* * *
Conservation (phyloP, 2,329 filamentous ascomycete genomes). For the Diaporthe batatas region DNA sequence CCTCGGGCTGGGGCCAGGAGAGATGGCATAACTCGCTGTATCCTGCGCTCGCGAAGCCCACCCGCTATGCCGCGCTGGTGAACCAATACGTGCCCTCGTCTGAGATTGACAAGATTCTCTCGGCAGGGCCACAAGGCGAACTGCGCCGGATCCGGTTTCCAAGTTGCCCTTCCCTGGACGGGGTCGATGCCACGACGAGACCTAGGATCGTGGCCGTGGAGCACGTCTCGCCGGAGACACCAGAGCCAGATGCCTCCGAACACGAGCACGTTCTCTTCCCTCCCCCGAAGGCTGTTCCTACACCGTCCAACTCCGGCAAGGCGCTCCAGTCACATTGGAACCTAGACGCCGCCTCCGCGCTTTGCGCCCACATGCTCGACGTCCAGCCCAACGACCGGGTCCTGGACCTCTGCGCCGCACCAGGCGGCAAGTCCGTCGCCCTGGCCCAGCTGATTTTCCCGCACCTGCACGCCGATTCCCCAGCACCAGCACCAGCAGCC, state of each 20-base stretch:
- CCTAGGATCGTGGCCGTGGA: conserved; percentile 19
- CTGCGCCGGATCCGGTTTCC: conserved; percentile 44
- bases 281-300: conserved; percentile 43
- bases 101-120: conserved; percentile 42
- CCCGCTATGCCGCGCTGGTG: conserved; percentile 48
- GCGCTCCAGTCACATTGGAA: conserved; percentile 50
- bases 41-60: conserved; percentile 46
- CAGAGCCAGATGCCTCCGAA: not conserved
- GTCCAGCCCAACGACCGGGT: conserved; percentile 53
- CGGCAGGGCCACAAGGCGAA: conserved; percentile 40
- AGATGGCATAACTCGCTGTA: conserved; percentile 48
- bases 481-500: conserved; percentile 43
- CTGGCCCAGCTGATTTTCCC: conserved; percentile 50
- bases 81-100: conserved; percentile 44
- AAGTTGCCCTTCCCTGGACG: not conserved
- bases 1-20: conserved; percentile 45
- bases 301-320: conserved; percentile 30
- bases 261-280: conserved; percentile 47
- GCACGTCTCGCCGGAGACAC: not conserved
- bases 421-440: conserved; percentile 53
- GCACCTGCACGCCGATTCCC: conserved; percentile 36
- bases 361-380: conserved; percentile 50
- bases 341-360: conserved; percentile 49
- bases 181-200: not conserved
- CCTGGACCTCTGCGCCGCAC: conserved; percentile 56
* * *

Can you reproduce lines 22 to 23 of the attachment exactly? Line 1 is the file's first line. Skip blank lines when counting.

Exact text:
- GCACCTGCACGCCGATTCCC: conserved; percentile 36
- bases 361-380: conserved; percentile 50